Three Imaginary Girls

Seattle's Indie-Pop Press – Music Reviews, Film Reviews, and Big Fun

No Depression Festival – Short Version:

It was hot. We ate barbecue. I drank a lot of beer and cider. Most of us had dirty, bare feet. Zee Avi is adorable. Jeff Fielder is totally amazing. Jessica Lea Mayfield is a lo-fi version of Jesse Sykes. Everyone loved Justin Townes Earle. No one much liked Patterson Hood. Sam Beam makes me swoon, EVERY DAMN TIME. Lesbians love Gillian Welch.

No Depression Festival – Long Version:

Due to bad traffic across the water, I was a little late arriving at the No Depression festival on Saturday but still managed to hear the last two or three songs by the very pleasant Zee Avi. I was interested to see her live, owing to the lore that has built up around her unusual entry into the biz and she pulled it off with very confident stage presence. I have to admit though, she does sound a little like Norah Jones to me.

The crew at Marymoor always run a fairly tight schedule, but I did manage to scope out the little string band (The Tallboys) under the trees between major sets. Boy howdy, they were fantastic! Fiddle, standup bass, banjo and guitar coupled with great nasal harmonizing and some percussive dance moves created a real bluegrass kind of feel in the lazy afternoon. I’m hoping that they’ll play in town again soon because I would love to see them again. They sold loads of CD’s and even though it was early in the day, people were dancing and clapping along. Good vibe. I found it amusing though, as we were all stood under the trees listening to bluegrass we were met with an overwhelming smell of curry coming from the nearby food court. That, and the banjo player was drinking Kombucha instead of moonshine, but hey…we ARE in the Pacific Northwest.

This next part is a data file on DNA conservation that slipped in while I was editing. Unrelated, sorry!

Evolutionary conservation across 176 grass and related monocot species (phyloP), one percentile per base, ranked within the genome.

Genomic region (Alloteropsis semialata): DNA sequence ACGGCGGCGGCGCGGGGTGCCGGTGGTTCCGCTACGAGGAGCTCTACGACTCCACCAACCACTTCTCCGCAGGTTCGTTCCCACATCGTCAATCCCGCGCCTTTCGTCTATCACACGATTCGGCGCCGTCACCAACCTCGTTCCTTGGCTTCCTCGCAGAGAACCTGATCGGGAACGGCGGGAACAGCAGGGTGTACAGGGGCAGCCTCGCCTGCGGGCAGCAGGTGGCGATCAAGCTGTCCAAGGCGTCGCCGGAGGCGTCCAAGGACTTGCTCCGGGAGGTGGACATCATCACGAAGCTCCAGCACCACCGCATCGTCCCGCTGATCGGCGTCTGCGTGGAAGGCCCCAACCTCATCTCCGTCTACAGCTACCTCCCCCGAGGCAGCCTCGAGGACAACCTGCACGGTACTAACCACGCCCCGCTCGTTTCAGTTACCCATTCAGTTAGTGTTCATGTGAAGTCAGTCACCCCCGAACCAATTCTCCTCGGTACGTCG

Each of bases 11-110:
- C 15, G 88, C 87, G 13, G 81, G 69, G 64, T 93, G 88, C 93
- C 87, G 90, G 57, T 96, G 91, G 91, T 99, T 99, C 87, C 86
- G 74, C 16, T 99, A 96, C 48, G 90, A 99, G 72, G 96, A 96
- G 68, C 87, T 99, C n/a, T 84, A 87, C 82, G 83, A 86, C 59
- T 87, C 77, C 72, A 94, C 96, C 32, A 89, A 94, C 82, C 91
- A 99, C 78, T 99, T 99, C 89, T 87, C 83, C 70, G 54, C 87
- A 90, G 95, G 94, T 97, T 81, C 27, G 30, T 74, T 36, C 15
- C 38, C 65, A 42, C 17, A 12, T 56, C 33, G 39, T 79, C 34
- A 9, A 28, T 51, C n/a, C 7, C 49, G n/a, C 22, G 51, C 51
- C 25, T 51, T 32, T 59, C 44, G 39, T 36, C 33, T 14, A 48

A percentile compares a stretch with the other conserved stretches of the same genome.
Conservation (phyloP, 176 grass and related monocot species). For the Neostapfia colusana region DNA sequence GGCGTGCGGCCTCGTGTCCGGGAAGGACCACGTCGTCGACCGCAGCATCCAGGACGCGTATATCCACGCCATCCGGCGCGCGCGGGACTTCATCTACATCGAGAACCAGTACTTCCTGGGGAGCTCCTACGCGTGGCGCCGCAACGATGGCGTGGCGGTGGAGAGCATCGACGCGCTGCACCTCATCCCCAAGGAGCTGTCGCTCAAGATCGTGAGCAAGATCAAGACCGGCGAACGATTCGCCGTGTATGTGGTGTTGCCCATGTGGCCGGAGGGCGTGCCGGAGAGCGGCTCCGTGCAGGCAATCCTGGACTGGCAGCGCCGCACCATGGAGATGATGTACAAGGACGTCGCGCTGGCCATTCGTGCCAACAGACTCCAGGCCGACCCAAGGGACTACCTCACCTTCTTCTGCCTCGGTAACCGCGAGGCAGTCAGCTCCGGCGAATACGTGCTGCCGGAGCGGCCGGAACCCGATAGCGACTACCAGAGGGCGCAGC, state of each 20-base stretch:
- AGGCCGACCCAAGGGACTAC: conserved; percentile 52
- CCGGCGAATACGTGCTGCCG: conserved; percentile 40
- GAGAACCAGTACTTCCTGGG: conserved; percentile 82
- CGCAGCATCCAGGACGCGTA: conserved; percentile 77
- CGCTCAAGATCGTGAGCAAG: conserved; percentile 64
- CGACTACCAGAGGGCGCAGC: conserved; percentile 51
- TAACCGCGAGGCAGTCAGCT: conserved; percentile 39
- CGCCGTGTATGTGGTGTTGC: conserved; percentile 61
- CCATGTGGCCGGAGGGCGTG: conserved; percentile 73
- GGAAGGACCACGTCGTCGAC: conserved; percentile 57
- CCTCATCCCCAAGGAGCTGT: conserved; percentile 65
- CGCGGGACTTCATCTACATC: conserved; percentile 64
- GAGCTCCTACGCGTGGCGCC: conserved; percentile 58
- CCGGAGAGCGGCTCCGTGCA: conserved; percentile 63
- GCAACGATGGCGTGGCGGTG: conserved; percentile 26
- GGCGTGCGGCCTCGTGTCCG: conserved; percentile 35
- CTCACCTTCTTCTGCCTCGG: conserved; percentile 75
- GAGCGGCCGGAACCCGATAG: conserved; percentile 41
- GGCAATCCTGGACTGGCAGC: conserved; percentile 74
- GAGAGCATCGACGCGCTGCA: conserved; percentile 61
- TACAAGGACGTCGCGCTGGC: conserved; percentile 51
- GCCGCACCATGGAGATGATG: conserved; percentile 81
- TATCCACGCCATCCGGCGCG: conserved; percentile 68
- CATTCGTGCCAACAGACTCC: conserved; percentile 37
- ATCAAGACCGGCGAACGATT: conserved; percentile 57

I was excited to see what this No Depression All Star Revue would be all about. Holy crap. After a short, glowing intro from Don Slack, members of North Twin took the stage with a high spirited rendition of “Give Back The Key To My Heart”. They had good energy and were obviously having a lot of fun up there. The revue continued with Zoe Muth performing “Give Me The Roses While I Live” featuring a fantastic solo by Jeff Fielding (Incidentally, Zoe’s CD release will be at the Sunset on August 1). This was followed by some Neil Young styling during Mark Pickerel‘s throaty version of “One More Cup Of Coffee For the Road” which was met with thunderous applause. The revue continued with the crowd-pleasing Kristin Ward confidently belting out a very honky tonk Emmylou Harris tune and then Star Anna giving it to us with a very swampy and electrified “Car Wheels On A Gravel Road”. Exhausted yet? I was! But every act in the revue was better than the last, for true! Continuing, we were then entertained by Sera Cahoone and Ian Moore. The final act was a really good, sad bastard tune (“Dirt Farmer”: lots of honky, not so much tonky) by most of The Maldives, encompassing a really good full-band quality sound with all the elements working together, providing a fitting end to the set. Whoo!